Commercial crabbers out of the Cortez fishing village began putting out their traps last week in preparation for the start of the stone crab harvest on Thursday. The season runs through May 2.
But seemingly, like everything else in the year 2020, there was a complication: Hurricane Delta was roiling the Gulf of Mexico. Crabbers had to wait until the weather cleared to place their traps.
The silver lining was that they would be able to crab locally. A few years ago they had to push as far north as Tarpon Springs to avoid the red tide that plagued the coast of Manatee County.
One of the problems the commercial fishing industry faces this year is that higher-end product, like stone crab and grouper, might not bring the same prices as in the past. Lower priced seafood continues to sell well.
The worldwide economic slowdown caused by the COVID-19 pandemic has dried up some international markets, said Karen Bell of A.P. Bell Fish Company, 4600 124th St. W.
Roe mullet, for example, while not in the same class as caviar, is still seen as a luxury food product and traditional customers are opting for less pricey fare.
Bell suspects that stone crab may fetch a lower price this season — as was the case with Florida lobster — because many households are holding onto their dollars during the downturn.
Products like grouper, which often went to restaurants in the past, are now being sold in retail markets and groceries, and at a lower price.
“People are being a little tighter with their money,” she said.
Brian Ibasfalean, production manager for A.P. Bell Fish Company, said Cortez commercial fishermen are staying busy, but no one knows what the pandemic will do to the market.
Nathan Meschelle, 29, has been working in the commercial fishing business since he was a student at Bayshore High School.
Today, he owns and operates the “High Roller,” catching thread herring, roe mullet, and lady fish. He also has stone crab boxes in Gulf waters.
On Tuesday, he unloaded 10,000 pounds of thread herring that will be used as bait.
“We catch the bait and the grouper boats take our bait and put it on their hooks,” Meschelle said. “We are sort of the bottom of the food chain. I think things won’t be off the charts or anything but we’re going to make it. We always do.”
Bell said she hopes for a good season and adds: “honestly, we’re happy just to be working.”
State changes stone crab rules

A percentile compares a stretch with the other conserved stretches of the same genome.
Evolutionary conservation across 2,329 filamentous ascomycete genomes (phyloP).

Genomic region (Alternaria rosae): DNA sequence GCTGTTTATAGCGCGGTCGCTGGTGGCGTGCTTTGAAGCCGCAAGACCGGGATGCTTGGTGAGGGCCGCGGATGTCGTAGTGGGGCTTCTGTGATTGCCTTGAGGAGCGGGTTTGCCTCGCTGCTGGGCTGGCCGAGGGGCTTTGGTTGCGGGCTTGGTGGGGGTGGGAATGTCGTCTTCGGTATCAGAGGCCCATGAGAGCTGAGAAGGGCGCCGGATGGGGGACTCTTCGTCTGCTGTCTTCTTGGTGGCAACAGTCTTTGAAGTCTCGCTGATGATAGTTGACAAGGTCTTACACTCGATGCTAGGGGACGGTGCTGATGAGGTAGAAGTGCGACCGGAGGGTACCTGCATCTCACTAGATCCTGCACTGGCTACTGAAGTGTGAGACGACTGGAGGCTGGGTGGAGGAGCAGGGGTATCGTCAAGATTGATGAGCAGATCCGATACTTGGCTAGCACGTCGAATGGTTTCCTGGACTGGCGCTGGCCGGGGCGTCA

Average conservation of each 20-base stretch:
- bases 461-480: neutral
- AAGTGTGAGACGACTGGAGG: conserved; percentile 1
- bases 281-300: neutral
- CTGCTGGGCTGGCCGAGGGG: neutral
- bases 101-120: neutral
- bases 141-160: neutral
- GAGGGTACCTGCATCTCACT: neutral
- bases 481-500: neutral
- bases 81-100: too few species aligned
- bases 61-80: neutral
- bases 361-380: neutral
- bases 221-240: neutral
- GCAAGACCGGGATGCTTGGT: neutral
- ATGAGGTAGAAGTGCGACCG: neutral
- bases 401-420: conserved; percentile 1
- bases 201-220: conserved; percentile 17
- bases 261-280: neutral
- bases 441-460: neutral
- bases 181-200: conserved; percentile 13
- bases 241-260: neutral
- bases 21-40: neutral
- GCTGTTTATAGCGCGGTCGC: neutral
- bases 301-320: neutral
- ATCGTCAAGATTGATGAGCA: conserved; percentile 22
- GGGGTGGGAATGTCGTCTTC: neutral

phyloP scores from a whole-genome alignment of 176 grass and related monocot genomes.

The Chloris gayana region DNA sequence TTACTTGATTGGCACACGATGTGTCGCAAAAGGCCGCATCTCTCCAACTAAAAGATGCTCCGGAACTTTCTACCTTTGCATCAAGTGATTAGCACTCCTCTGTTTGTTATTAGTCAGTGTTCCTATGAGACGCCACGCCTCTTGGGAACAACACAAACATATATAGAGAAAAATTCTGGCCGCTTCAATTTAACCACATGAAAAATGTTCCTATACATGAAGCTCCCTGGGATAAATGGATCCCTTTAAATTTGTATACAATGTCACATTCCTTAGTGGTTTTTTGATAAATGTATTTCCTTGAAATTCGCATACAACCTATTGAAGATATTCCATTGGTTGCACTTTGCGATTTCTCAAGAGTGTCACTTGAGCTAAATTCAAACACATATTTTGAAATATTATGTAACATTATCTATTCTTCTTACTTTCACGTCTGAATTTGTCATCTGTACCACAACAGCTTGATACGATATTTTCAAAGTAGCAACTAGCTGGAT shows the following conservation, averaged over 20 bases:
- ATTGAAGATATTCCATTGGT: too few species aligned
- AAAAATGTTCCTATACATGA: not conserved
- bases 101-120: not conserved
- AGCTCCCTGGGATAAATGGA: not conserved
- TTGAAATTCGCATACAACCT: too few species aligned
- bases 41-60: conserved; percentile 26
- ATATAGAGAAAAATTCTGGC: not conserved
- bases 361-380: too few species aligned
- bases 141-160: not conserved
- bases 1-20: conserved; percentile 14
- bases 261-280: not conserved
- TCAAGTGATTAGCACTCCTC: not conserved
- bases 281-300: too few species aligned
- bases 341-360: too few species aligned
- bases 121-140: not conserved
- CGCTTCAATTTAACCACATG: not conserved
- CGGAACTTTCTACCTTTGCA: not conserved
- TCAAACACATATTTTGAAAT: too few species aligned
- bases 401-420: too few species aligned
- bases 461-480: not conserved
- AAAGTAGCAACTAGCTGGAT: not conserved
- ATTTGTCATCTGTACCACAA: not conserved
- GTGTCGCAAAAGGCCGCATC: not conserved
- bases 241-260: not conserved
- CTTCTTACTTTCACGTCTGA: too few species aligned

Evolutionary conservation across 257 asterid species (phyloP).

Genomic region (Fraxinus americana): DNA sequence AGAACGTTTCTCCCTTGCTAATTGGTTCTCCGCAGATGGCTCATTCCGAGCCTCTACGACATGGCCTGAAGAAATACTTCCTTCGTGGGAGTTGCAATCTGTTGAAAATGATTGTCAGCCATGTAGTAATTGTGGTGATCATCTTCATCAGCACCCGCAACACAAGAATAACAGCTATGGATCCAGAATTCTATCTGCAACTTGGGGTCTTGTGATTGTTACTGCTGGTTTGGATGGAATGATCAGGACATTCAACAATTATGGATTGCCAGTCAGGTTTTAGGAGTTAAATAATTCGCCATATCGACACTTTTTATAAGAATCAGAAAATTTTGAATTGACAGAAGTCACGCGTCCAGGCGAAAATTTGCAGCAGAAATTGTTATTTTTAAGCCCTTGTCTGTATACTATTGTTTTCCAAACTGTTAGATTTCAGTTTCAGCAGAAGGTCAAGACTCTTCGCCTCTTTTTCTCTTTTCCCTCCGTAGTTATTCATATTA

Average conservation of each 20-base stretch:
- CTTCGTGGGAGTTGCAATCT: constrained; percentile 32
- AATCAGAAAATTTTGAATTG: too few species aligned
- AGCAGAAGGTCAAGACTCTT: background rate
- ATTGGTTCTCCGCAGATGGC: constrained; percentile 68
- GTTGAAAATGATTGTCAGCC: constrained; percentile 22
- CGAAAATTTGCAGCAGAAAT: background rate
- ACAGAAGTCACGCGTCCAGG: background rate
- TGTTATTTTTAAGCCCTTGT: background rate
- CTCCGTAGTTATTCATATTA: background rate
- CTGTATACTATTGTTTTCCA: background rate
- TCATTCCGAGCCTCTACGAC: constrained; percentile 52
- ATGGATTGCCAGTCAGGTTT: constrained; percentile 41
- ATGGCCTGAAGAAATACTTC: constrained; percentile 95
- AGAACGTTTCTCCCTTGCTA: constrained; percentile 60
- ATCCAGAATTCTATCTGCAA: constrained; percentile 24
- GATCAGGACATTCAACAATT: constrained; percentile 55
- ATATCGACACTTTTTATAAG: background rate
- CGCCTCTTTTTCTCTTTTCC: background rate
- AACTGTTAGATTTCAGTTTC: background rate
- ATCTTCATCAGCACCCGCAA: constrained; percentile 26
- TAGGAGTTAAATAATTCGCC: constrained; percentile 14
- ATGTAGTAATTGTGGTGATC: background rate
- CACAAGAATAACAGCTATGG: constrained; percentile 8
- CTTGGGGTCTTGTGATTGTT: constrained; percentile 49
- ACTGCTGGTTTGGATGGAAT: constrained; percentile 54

Florida’s stone crab fishery has experienced a long-term decline in harvest, the Florida Fish and Wildlife Conservation Commission said in announcing several rule changes this year.
The minimum claw size limit will be 2 7/8 inches, a one-eight inch increase.
Possession of whole stone crabs on the water will be limited to two checker boxes, each up to 3 feet by 2 feet by 2 feet or a total volume of 24 cubic feet. Checker boxes are used to hold crabs onboard a vessel before they are measured and legal-sized claws are removed.
All plastic and wood stone crab traps will need to be outfitted with a 2 3/16-inch escape ring before the 2023/2024 season.
Recreational harvesters who are age 16 and older and fish with traps are required to complete an online, no-cost recreational stone crab trap registration and place their registration number on their traps before using them.
To register, visit GoOutdoorsFlorida.com, sign in, click the blue “Purchase a License” button, scroll down to the “Saltwater Permits” section, and select “Recreational Stone Crab Trap Registration.”
Upon completion, each person will receive unique trap registration numbers that must be included on each trap along with the owner’s full name and address. This information must be legible and must be permanently attached to each trap.
Care should be taken when removing the claws so as to not permanently injure the crab.
Claws may not be taken from egg-bearing stone crabs. Stone crabs may not be harvested with any device that can puncture, crush or injure a crab’s body. Examples of devices that can cause this kind of damage include spears and hooks.
Recreational harvesters may take a daily bag limit of one gallon of claws per person or two gallons per vessel, whichever is less, and may use up to five stone crab traps per person.
Traps that are not being fished should be removed from the water to avoid ghost fishing, a process in which marine species get caught in the trap for extended periods of time and are not harvested.
Stone crab regulations are the same in state and federal waters.
For more information on harvesting stone crabs for recreation, trap specifications, commercial stone crab regulations and licensing information, go online to MyFWC.com/Marine.
Keep up to date with saltwater and freshwater fishing regulations on your phone by downloading the Fish Rules app in the App Store or Google Play. Learn more at FishRulesApp.com.